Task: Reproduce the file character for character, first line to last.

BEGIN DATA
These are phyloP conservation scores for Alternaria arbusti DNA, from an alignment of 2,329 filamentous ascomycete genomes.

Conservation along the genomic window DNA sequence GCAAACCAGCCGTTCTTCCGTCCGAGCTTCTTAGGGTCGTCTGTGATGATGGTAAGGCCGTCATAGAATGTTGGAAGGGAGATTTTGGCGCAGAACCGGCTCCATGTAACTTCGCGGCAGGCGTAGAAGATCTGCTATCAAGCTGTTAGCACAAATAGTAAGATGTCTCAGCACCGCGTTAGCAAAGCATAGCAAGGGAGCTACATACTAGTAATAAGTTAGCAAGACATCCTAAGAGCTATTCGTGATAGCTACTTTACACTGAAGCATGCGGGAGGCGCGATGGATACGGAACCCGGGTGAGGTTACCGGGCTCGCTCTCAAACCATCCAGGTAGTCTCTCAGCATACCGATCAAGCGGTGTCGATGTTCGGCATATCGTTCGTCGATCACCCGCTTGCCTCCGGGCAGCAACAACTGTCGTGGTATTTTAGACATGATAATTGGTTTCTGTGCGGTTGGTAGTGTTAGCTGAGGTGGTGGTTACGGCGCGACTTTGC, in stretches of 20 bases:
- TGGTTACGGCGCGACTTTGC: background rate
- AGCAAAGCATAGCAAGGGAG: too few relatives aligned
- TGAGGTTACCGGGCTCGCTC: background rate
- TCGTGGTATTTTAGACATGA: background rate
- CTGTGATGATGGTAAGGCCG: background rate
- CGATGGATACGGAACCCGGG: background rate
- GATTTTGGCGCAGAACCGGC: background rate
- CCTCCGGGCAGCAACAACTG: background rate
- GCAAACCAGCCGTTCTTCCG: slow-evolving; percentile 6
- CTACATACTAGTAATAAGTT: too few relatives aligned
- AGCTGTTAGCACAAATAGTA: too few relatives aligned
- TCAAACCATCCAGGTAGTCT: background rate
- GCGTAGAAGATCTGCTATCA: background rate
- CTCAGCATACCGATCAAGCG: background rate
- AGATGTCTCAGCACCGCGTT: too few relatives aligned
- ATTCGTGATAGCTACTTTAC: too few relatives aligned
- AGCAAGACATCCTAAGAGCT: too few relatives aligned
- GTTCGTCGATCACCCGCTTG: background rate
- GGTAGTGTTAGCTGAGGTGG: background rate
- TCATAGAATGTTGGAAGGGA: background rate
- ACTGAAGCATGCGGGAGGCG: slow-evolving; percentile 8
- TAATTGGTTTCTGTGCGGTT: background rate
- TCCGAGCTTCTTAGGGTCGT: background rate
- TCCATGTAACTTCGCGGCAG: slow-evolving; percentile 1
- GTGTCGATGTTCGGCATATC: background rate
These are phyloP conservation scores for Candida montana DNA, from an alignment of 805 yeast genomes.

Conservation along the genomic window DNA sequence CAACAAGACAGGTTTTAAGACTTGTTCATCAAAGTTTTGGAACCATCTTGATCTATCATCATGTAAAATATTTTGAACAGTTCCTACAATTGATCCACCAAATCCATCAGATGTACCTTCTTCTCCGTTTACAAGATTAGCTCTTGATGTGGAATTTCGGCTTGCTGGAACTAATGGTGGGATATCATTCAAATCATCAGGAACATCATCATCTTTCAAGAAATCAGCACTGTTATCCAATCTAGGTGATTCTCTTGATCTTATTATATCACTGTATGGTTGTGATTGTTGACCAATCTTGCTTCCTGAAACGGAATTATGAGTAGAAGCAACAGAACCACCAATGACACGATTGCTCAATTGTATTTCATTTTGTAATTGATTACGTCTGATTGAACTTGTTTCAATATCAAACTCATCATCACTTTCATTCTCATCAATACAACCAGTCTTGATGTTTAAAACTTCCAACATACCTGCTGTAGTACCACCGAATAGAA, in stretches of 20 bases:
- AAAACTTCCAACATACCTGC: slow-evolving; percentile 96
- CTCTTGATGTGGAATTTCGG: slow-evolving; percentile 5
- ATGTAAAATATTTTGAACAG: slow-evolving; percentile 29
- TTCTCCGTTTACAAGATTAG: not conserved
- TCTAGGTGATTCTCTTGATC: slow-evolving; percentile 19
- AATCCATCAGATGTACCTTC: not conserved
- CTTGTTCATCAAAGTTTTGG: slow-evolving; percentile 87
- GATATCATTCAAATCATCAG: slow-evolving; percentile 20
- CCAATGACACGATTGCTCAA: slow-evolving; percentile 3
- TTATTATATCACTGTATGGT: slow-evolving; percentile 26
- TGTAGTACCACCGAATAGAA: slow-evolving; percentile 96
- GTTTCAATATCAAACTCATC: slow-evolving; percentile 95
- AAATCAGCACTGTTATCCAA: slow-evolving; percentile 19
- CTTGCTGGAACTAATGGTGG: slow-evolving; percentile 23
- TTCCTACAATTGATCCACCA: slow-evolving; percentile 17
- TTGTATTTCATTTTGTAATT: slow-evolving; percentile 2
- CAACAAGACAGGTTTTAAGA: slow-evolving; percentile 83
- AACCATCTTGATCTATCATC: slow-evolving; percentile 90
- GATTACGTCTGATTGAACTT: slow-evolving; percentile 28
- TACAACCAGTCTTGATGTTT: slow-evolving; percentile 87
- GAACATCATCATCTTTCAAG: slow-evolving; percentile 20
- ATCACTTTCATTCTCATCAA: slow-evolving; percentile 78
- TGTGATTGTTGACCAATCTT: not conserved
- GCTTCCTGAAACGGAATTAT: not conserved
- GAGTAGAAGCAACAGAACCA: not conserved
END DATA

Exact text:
These are phyloP conservation scores for Alternaria arbusti DNA, from an alignment of 2,329 filamentous ascomycete genomes.

Conservation along the genomic window DNA sequence GCAAACCAGCCGTTCTTCCGTCCGAGCTTCTTAGGGTCGTCTGTGATGATGGTAAGGCCGTCATAGAATGTTGGAAGGGAGATTTTGGCGCAGAACCGGCTCCATGTAACTTCGCGGCAGGCGTAGAAGATCTGCTATCAAGCTGTTAGCACAAATAGTAAGATGTCTCAGCACCGCGTTAGCAAAGCATAGCAAGGGAGCTACATACTAGTAATAAGTTAGCAAGACATCCTAAGAGCTATTCGTGATAGCTACTTTACACTGAAGCATGCGGGAGGCGCGATGGATACGGAACCCGGGTGAGGTTACCGGGCTCGCTCTCAAACCATCCAGGTAGTCTCTCAGCATACCGATCAAGCGGTGTCGATGTTCGGCATATCGTTCGTCGATCACCCGCTTGCCTCCGGGCAGCAACAACTGTCGTGGTATTTTAGACATGATAATTGGTTTCTGTGCGGTTGGTAGTGTTAGCTGAGGTGGTGGTTACGGCGCGACTTTGC, in stretches of 20 bases:
- TGGTTACGGCGCGACTTTGC: background rate
- AGCAAAGCATAGCAAGGGAG: too few relatives aligned
- TGAGGTTACCGGGCTCGCTC: background rate
- TCGTGGTATTTTAGACATGA: background rate
- CTGTGATGATGGTAAGGCCG: background rate
- CGATGGATACGGAACCCGGG: background rate
- GATTTTGGCGCAGAACCGGC: background rate
- CCTCCGGGCAGCAACAACTG: background rate
- GCAAACCAGCCGTTCTTCCG: slow-evolving; percentile 6
- CTACATACTAGTAATAAGTT: too few relatives aligned
- AGCTGTTAGCACAAATAGTA: too few relatives aligned
- TCAAACCATCCAGGTAGTCT: background rate
- GCGTAGAAGATCTGCTATCA: background rate
- CTCAGCATACCGATCAAGCG: background rate
- AGATGTCTCAGCACCGCGTT: too few relatives aligned
- ATTCGTGATAGCTACTTTAC: too few relatives aligned
- AGCAAGACATCCTAAGAGCT: too few relatives aligned
- GTTCGTCGATCACCCGCTTG: background rate
- GGTAGTGTTAGCTGAGGTGG: background rate
- TCATAGAATGTTGGAAGGGA: background rate
- ACTGAAGCATGCGGGAGGCG: slow-evolving; percentile 8
- TAATTGGTTTCTGTGCGGTT: background rate
- TCCGAGCTTCTTAGGGTCGT: background rate
- TCCATGTAACTTCGCGGCAG: slow-evolving; percentile 1
- GTGTCGATGTTCGGCATATC: background rate
These are phyloP conservation scores for Candida montana DNA, from an alignment of 805 yeast genomes.

Conservation along the genomic window DNA sequence CAACAAGACAGGTTTTAAGACTTGTTCATCAAAGTTTTGGAACCATCTTGATCTATCATCATGTAAAATATTTTGAACAGTTCCTACAATTGATCCACCAAATCCATCAGATGTACCTTCTTCTCCGTTTACAAGATTAGCTCTTGATGTGGAATTTCGGCTTGCTGGAACTAATGGTGGGATATCATTCAAATCATCAGGAACATCATCATCTTTCAAGAAATCAGCACTGTTATCCAATCTAGGTGATTCTCTTGATCTTATTATATCACTGTATGGTTGTGATTGTTGACCAATCTTGCTTCCTGAAACGGAATTATGAGTAGAAGCAACAGAACCACCAATGACACGATTGCTCAATTGTATTTCATTTTGTAATTGATTACGTCTGATTGAACTTGTTTCAATATCAAACTCATCATCACTTTCATTCTCATCAATACAACCAGTCTTGATGTTTAAAACTTCCAACATACCTGCTGTAGTACCACCGAATAGAA, in stretches of 20 bases:
- AAAACTTCCAACATACCTGC: slow-evolving; percentile 96
- CTCTTGATGTGGAATTTCGG: slow-evolving; percentile 5
- ATGTAAAATATTTTGAACAG: slow-evolving; percentile 29
- TTCTCCGTTTACAAGATTAG: not conserved
- TCTAGGTGATTCTCTTGATC: slow-evolving; percentile 19
- AATCCATCAGATGTACCTTC: not conserved
- CTTGTTCATCAAAGTTTTGG: slow-evolving; percentile 87
- GATATCATTCAAATCATCAG: slow-evolving; percentile 20
- CCAATGACACGATTGCTCAA: slow-evolving; percentile 3
- TTATTATATCACTGTATGGT: slow-evolving; percentile 26
- TGTAGTACCACCGAATAGAA: slow-evolving; percentile 96
- GTTTCAATATCAAACTCATC: slow-evolving; percentile 95
- AAATCAGCACTGTTATCCAA: slow-evolving; percentile 19
- CTTGCTGGAACTAATGGTGG: slow-evolving; percentile 23
- TTCCTACAATTGATCCACCA: slow-evolving; percentile 17
- TTGTATTTCATTTTGTAATT: slow-evolving; percentile 2
- CAACAAGACAGGTTTTAAGA: slow-evolving; percentile 83
- AACCATCTTGATCTATCATC: slow-evolving; percentile 90
- GATTACGTCTGATTGAACTT: slow-evolving; percentile 28
- TACAACCAGTCTTGATGTTT: slow-evolving; percentile 87
- GAACATCATCATCTTTCAAG: slow-evolving; percentile 20
- ATCACTTTCATTCTCATCAA: slow-evolving; percentile 78
- TGTGATTGTTGACCAATCTT: not conserved
- GCTTCCTGAAACGGAATTAT: not conserved
- GAGTAGAAGCAACAGAACCA: not conserved